For more than a year, maybe it’s even two years now, I’ve been hawking about the failure of the Ohio Republican Party, in particular, to keep the pump primed with GOP women. The Plain Dealer let Bill Harris get away with saying that it’s the fault of term limits, and didn’t press further.
I’ve received first-hand stories about the abject failure and sexism going on in the GOP vis a vis women entering politics and tonight, I suggest your read this fairly lengthy article from Politico, Republican Women: A minority in a minority.
The problem isn’t new; former Rep. Marilyn Musgrave (R-Colo.) remembers being struck that no Republican women were on stage while President George W. Bush signed a ban on partial-birth abortions in 2003. “I looked at the stage and said, ‘You’ve got to be kidding me,’” said Musgrave, who was sitting in the audience.
And from Maine’s Olympia Snowe, one of just four female GOP senators:
Snowe says there’s also a political dimension. As the Republican Party sheds moderates, it also sheds women.
“[We] as a party are saying we’re not supporting Republican moderates. That’s a terrible message to send,” said Snowe, who with her Maine counterpart Susan Collins represents 50 percent of the Republican women in the Senate. “It tells everyone else in America who might have an interest in running as a Republican moderate, they’re going to have to think twice. The messages coming out of the national party are critical. They’ve got to be embracive and inclusive of political diversity. They can’t on one hand say we’re going to build a majority and then say we only want people with certain characteristics, like white males from the South. That’s a concern to me.”
And finally, about that pipeline:
Leadership has taken notice. The Republican National Committee says a critical first step is to be more all-inclusive when recruiting and training women. It says its Women’s Coalition is making an early push to identify women for 2010 as part of its 50-state plan.
“Part of our goal is to dramatically increase the number of Republican women running for office,” said Republican National Committee Co-Chairwoman Jan Larimer. “Chairman [Michael] Steele and I agree that we must redouble our efforts to build a strong grass-roots organization that encourages participation by every Republican in every state and territory.”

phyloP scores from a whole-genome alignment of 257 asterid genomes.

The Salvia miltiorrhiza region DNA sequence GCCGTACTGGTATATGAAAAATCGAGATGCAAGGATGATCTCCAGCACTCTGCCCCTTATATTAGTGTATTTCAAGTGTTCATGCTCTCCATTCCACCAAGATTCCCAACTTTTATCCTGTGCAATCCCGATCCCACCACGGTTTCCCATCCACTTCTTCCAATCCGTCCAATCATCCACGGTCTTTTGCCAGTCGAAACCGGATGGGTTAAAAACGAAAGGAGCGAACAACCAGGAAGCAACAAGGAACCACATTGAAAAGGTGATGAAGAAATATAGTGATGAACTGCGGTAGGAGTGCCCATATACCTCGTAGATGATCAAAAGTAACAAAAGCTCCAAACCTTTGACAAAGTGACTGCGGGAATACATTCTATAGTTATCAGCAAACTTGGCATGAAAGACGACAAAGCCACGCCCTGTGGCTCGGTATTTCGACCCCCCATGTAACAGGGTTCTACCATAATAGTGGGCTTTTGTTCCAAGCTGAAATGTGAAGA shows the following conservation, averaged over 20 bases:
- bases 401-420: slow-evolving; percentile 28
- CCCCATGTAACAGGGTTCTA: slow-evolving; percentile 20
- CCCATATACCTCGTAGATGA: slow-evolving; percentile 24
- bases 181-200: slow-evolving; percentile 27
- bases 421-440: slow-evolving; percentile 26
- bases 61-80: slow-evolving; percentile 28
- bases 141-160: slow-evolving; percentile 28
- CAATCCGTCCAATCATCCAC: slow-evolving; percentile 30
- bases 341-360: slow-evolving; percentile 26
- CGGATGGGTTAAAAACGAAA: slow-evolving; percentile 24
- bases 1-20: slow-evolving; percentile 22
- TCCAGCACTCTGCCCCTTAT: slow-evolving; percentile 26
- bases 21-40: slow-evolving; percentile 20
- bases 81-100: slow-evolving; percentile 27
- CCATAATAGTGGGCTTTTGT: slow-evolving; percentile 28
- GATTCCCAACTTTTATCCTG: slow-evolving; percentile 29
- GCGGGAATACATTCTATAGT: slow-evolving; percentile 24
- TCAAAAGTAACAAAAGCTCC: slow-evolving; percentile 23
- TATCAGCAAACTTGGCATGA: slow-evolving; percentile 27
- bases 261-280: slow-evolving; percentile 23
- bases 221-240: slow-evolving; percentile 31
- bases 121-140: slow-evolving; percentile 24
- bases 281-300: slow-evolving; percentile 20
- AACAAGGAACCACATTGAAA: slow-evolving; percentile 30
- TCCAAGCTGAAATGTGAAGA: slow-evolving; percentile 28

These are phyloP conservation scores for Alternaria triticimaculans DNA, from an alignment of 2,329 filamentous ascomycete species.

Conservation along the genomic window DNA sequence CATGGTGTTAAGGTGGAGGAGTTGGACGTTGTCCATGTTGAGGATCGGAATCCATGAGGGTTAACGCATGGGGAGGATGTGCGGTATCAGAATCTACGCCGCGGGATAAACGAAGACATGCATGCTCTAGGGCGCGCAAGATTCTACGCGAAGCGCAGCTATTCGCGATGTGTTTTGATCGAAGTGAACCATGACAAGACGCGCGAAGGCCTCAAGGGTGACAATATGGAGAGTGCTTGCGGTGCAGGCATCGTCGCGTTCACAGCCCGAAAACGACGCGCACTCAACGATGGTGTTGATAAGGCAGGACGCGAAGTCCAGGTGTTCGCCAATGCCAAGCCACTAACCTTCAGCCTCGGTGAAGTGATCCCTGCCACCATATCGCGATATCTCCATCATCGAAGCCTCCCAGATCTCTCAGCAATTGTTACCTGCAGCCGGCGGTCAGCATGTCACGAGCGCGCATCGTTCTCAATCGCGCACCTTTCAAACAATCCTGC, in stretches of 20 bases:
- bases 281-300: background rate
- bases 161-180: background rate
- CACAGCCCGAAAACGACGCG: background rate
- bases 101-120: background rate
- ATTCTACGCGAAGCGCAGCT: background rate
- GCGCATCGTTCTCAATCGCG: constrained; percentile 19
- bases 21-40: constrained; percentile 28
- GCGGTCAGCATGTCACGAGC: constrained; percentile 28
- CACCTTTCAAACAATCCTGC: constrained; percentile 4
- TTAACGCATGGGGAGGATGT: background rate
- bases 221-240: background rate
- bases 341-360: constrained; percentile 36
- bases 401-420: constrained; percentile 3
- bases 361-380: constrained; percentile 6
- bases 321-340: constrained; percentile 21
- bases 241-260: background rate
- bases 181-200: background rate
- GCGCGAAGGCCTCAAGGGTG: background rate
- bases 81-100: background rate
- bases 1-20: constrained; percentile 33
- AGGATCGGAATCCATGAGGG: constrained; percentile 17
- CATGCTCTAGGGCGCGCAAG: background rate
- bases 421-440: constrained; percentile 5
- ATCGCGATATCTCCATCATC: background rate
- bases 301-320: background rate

But the pool is shallow. State legislatures, which often serve as feeders for Congress, are also seeing fewer Republican women step up to the plate. Meanwhile, Democratic training outlets such EMILY’s List have been well-organized and highly successful at recruiting, while anti-abortion Republican womens’ groups, such as the National Federation of Republican Women and the Wish List, say they are bracing for another tough election cycle.
My emphasis, and the part that most heavily implicates failure on the part of Harris and the ORP: there is just one female state GOP senator out of 21 GOP state senators. One. Out of 21. (Democrats are five out of 11.)
Sigh. I gotta tell ya, the next thing, what the article concludes with? Doesn’t make me feel too positive either:
(U.S. House Rep. Cathy) McMorris Rodgers, who is helping lead the NRCC’s candidate recruitment team, says she’s bringing in groups of women from different regions of the country for tours of Capitol Hill in the hopes of getting some to run.
Honey, honey, honey – groups of women, brought in for tours of Capitol Hill, in the hopes of getting some to run? Hello? What exactly is the connection? They see a nice marble edifice, filled with white Southern GOP men and think…what exactly? I want to go THERE!
Seriously, if that’s the best you can do, well, I’m just not sure you or anyone in the GOP has any real interest in fiscally conservative women or socially conservative women or women who might be both getting involved in politics. Seems to me it’s all just like Rush Limbaugh’s Women’s Summit – it wasn’t about listening to women’s voices and thoughts, it was about telling women what the men say the women should be thinking about.
Challenge me – please – show me where this is not the case. Because I’ve got a lot of friends who are brilliant and conservative. What is the problem with appealing and empowering them?
Probably that power part, huh?